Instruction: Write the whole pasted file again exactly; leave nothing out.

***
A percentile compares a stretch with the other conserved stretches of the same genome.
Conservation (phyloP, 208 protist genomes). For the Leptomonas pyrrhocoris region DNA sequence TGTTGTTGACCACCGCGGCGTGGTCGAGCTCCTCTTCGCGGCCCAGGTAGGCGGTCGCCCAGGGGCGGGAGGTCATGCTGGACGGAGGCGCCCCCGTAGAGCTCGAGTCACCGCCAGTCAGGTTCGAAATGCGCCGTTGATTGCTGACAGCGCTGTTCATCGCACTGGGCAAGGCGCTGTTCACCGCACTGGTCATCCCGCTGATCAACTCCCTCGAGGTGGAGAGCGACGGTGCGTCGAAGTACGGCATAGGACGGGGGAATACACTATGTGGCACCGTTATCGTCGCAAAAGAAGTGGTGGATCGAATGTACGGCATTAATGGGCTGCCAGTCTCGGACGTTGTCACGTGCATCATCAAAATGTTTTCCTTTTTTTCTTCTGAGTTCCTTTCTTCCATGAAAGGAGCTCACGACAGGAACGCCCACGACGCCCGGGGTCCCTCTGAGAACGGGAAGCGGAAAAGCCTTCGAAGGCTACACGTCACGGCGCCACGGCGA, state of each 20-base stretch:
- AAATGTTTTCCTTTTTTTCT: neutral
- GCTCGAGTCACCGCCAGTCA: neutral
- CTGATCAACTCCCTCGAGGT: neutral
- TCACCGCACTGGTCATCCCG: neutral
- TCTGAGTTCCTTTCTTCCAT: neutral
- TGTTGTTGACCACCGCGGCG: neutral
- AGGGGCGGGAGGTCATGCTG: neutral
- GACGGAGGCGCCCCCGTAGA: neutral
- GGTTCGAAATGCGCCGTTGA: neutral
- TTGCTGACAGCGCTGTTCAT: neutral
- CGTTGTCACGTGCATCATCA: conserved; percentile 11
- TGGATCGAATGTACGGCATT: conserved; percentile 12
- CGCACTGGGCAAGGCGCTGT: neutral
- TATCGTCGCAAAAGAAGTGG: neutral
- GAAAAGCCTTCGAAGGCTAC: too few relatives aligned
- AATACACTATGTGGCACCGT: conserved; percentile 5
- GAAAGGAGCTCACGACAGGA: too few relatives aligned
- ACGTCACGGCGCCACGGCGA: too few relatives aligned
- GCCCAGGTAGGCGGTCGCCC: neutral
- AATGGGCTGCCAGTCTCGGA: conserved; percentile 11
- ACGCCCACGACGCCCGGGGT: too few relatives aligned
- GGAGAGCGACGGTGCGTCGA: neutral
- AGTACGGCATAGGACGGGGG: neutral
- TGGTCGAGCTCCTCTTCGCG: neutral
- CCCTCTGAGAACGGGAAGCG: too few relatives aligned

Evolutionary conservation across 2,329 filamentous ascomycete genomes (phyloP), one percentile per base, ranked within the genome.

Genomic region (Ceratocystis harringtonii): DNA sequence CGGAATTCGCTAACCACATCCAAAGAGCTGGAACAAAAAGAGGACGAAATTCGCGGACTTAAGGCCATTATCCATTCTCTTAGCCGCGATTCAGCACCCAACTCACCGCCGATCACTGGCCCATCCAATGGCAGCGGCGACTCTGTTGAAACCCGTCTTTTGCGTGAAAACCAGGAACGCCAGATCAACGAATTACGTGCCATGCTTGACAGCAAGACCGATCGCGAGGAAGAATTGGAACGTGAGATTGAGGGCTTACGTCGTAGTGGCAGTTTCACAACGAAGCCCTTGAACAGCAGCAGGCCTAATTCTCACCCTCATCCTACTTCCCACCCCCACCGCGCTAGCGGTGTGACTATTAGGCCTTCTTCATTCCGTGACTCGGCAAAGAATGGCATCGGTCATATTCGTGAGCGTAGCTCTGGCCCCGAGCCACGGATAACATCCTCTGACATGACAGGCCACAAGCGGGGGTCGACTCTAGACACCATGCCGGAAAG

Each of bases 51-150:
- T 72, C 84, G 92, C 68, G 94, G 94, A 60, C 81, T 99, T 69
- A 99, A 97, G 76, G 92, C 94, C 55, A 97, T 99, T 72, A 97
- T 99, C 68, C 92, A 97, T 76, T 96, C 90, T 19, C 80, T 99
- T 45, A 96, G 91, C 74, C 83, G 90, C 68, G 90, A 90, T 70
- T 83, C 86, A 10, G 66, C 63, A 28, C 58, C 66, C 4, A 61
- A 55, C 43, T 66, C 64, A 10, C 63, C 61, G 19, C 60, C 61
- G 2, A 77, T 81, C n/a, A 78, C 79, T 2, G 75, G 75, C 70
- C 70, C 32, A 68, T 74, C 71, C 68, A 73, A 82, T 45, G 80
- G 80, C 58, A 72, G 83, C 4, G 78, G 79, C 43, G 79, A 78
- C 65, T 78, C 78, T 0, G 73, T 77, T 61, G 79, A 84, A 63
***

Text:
A percentile compares a stretch with the other conserved stretches of the same genome.
Conservation (phyloP, 208 protist genomes). For the Leptomonas pyrrhocoris region DNA sequence TGTTGTTGACCACCGCGGCGTGGTCGAGCTCCTCTTCGCGGCCCAGGTAGGCGGTCGCCCAGGGGCGGGAGGTCATGCTGGACGGAGGCGCCCCCGTAGAGCTCGAGTCACCGCCAGTCAGGTTCGAAATGCGCCGTTGATTGCTGACAGCGCTGTTCATCGCACTGGGCAAGGCGCTGTTCACCGCACTGGTCATCCCGCTGATCAACTCCCTCGAGGTGGAGAGCGACGGTGCGTCGAAGTACGGCATAGGACGGGGGAATACACTATGTGGCACCGTTATCGTCGCAAAAGAAGTGGTGGATCGAATGTACGGCATTAATGGGCTGCCAGTCTCGGACGTTGTCACGTGCATCATCAAAATGTTTTCCTTTTTTTCTTCTGAGTTCCTTTCTTCCATGAAAGGAGCTCACGACAGGAACGCCCACGACGCCCGGGGTCCCTCTGAGAACGGGAAGCGGAAAAGCCTTCGAAGGCTACACGTCACGGCGCCACGGCGA, state of each 20-base stretch:
- AAATGTTTTCCTTTTTTTCT: neutral
- GCTCGAGTCACCGCCAGTCA: neutral
- CTGATCAACTCCCTCGAGGT: neutral
- TCACCGCACTGGTCATCCCG: neutral
- TCTGAGTTCCTTTCTTCCAT: neutral
- TGTTGTTGACCACCGCGGCG: neutral
- AGGGGCGGGAGGTCATGCTG: neutral
- GACGGAGGCGCCCCCGTAGA: neutral
- GGTTCGAAATGCGCCGTTGA: neutral
- TTGCTGACAGCGCTGTTCAT: neutral
- CGTTGTCACGTGCATCATCA: conserved; percentile 11
- TGGATCGAATGTACGGCATT: conserved; percentile 12
- CGCACTGGGCAAGGCGCTGT: neutral
- TATCGTCGCAAAAGAAGTGG: neutral
- GAAAAGCCTTCGAAGGCTAC: too few relatives aligned
- AATACACTATGTGGCACCGT: conserved; percentile 5
- GAAAGGAGCTCACGACAGGA: too few relatives aligned
- ACGTCACGGCGCCACGGCGA: too few relatives aligned
- GCCCAGGTAGGCGGTCGCCC: neutral
- AATGGGCTGCCAGTCTCGGA: conserved; percentile 11
- ACGCCCACGACGCCCGGGGT: too few relatives aligned
- GGAGAGCGACGGTGCGTCGA: neutral
- AGTACGGCATAGGACGGGGG: neutral
- TGGTCGAGCTCCTCTTCGCG: neutral
- CCCTCTGAGAACGGGAAGCG: too few relatives aligned

Evolutionary conservation across 2,329 filamentous ascomycete genomes (phyloP), one percentile per base, ranked within the genome.

Genomic region (Ceratocystis harringtonii): DNA sequence CGGAATTCGCTAACCACATCCAAAGAGCTGGAACAAAAAGAGGACGAAATTCGCGGACTTAAGGCCATTATCCATTCTCTTAGCCGCGATTCAGCACCCAACTCACCGCCGATCACTGGCCCATCCAATGGCAGCGGCGACTCTGTTGAAACCCGTCTTTTGCGTGAAAACCAGGAACGCCAGATCAACGAATTACGTGCCATGCTTGACAGCAAGACCGATCGCGAGGAAGAATTGGAACGTGAGATTGAGGGCTTACGTCGTAGTGGCAGTTTCACAACGAAGCCCTTGAACAGCAGCAGGCCTAATTCTCACCCTCATCCTACTTCCCACCCCCACCGCGCTAGCGGTGTGACTATTAGGCCTTCTTCATTCCGTGACTCGGCAAAGAATGGCATCGGTCATATTCGTGAGCGTAGCTCTGGCCCCGAGCCACGGATAACATCCTCTGACATGACAGGCCACAAGCGGGGGTCGACTCTAGACACCATGCCGGAAAG

Each of bases 51-150:
- T 72, C 84, G 92, C 68, G 94, G 94, A 60, C 81, T 99, T 69
- A 99, A 97, G 76, G 92, C 94, C 55, A 97, T 99, T 72, A 97
- T 99, C 68, C 92, A 97, T 76, T 96, C 90, T 19, C 80, T 99
- T 45, A 96, G 91, C 74, C 83, G 90, C 68, G 90, A 90, T 70
- T 83, C 86, A 10, G 66, C 63, A 28, C 58, C 66, C 4, A 61
- A 55, C 43, T 66, C 64, A 10, C 63, C 61, G 19, C 60, C 61
- G 2, A 77, T 81, C n/a, A 78, C 79, T 2, G 75, G 75, C 70
- C 70, C 32, A 68, T 74, C 71, C 68, A 73, A 82, T 45, G 80
- G 80, C 58, A 72, G 83, C 4, G 78, G 79, C 43, G 79, A 78
- C 65, T 78, C 78, T 0, G 73, T 77, T 61, G 79, A 84, A 63